an anchor region;
a wheel electrode connected to the anchor region, the wheel electrode comprising an opening within the wheel electrode;
a drive electrode, the drive electrode located adjacent an outer sidewall of the wheel electrode; and
a trim electrode, the trim electrode located within the opening of the wheel electrode.
19. The MEMS according to claim 18, wherein the wheel electrode comprises a plurality of openings, wherein the trim electrode comprises a plurality of trim electrodes, and wherein each opening comprises a respective one of the plurality of trim electrodes.
20. The MEMS according to claim 18, wherein the drive electrode surrounds the wheel electrode.
Description
TECHNICAL FIELD

The present invention relates generally to a system and method of resonator devices, and more particularly to a system and method for microelectromechanical system (MEMS) resonator devices.

BACKGROUND

A resonator is a device that exhibits resonant behavior, that is, it oscillates at some frequencies with greater amplitude than at other frequencies. A resonator usually oscillates at specific frequencies because its properties and dimensions are an integral multiple of the wavelength at those frequencies. Resonators may be used to generate waves of specific frequencies or to select specific frequencies from a signal.

In some applications it is desirable to replace a quartz crystal with a microelectromechanical system (MEMS) resonator. For example, efforts have been made to introduce radio frequency (RF) MEMS devices for timing applications. Compared with quartz crystals, MEMS resonators can provide reduced size as well as improved integration with an oscillator or application specific integrated circuits (ASIC), thereby providing reduced overall system costs.

To meet application specifications, a MEMS resonator device often needs to have several characteristics at the same time. These characteristics can include high frequency stability, low supply voltage, low impedance supporting low power consumption, low phase noise and fast start up behavior. To achieve high compatibility for different applications, it is desired to have a variable resonator frequency that is scalable by design rather than by process change. The performance parameters of the resonators depend on the process concept, such as materials, process stability and to a large extent on the resonator design itself.

SUMMARY OF THE INVENTION

In accordance with a preferred embodiment of the present invention, a microelectromechanical system (MEMS) is disclosed. The MEMS includes a first anchor region, a vibrating MEMS structure fixed to the first anchor region, a first electrode adjacent the vibrating MEMS structure and a second electrode adjacent the vibrating MEMS structure. The vibrating MEMS structure is arranged between the first and the second electrode.

In accordance with another preferred embodiment of the present invention, a method for adjusting a resonance frequency of a microelectromechanical system (MEMS) is disclosed. The method includes providing a MEMS resonator comprising a resonator element, a first electrode and a second electrode, the resonator element being arranged between the first and the second electrode. The method further includes applying a first bias voltage to the resonator element and the first electrode and applying a second bias voltage to the second electrode, wherein the second bias voltage is independent from the first bias voltage.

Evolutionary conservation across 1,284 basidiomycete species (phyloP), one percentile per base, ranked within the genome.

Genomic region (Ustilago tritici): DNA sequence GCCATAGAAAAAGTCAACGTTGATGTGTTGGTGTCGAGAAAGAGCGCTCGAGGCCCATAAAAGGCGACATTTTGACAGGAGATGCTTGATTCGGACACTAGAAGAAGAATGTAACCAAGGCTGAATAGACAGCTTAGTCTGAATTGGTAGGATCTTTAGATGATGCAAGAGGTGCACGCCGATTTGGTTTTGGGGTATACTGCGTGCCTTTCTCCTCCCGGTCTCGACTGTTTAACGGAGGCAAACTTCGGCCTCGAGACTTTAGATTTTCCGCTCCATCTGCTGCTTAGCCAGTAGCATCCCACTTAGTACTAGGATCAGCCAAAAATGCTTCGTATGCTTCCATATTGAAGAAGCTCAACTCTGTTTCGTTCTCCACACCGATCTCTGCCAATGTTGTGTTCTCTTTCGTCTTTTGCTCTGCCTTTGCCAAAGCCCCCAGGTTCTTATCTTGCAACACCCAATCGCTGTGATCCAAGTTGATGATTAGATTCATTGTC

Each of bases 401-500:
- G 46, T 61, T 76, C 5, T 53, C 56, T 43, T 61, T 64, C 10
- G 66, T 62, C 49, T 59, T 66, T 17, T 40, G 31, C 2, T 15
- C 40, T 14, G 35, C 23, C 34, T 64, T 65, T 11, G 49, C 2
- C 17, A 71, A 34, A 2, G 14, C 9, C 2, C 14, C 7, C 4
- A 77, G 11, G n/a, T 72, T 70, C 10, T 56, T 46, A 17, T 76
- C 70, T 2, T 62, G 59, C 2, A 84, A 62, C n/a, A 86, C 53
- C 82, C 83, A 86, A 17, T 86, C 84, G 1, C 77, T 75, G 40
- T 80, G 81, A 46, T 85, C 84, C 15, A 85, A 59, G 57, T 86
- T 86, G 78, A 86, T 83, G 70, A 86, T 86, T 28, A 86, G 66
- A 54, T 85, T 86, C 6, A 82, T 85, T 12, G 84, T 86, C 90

BRIEF DESCRIPTION OF THE DRAWINGS

For a more complete understanding of the present invention, and the advantages thereof, reference is now made to the following descriptions taken in conjunction with the accompanying drawing, in which:

FIG. 1 is an embodiment of a MEMS resonator with two anchor regions;

FIG. 2 is another embodiment of a MEMS resonator with two anchor regions;

FIG. 3 is a top view of an embodiment of a MEMS resonator;

FIG. 4 is an embodiment of a MEMS resonator with one anchor region.

DETAILED DESCRIPTION OF ILLUSTRATIVE EMBODIMENTS

The making and using of the presently preferred embodiments are discussed in detail below. It should be appreciated, however, that the present invention provides many applicable inventive concepts that can be embodied in a wide variety of specific contexts. The specific embodiments discussed are merely illustrative of specific ways to make and use the invention, and do not limit the scope of the invention.

The present invention will be described with respect to preferred embodiments in a specific context, namely in MEMS resonator devices. The invention may also be applied to yet other embodiments such as resonator devices. Other applications are also foreseen.

Accuracy is one of the major topics in MEMS technology. Small process deviations (e.g. lithography) can lead to a slightly changed mechanical behavior. For resonator applications of MEMS devices, the resonance frequency (f) is determined by the moving mass (m) and the stiffness (k) of its resonator:

f = 1 2 π k m

Small process variations can lead to either a slightly changed mass or a slightly changed stiffness or both. Therefore, the resonance frequency (f) will slightly change too:

f = 1 2 π k + Δ k m + Δ m

Conventional methods provide active or passive trimming techniques to adjust the resonance frequency (f) of a resonator device.

With passive trimming techniques the resonator devices are trimmed directly after wafer level test. Two techniques have been proposed: A deposition technique and a laser trimming technique. Both change the mass of the resonator and therefore the resonance frequency. A significant disadvantage of the deposition technique is that it can only be used with devices which are not sealed, i.e. where the device itself is directly accessible. In contrast, laser trimming is applicable to sealed resonators. However, laser trimming techniques require multiple test and run cycles which makes production costly.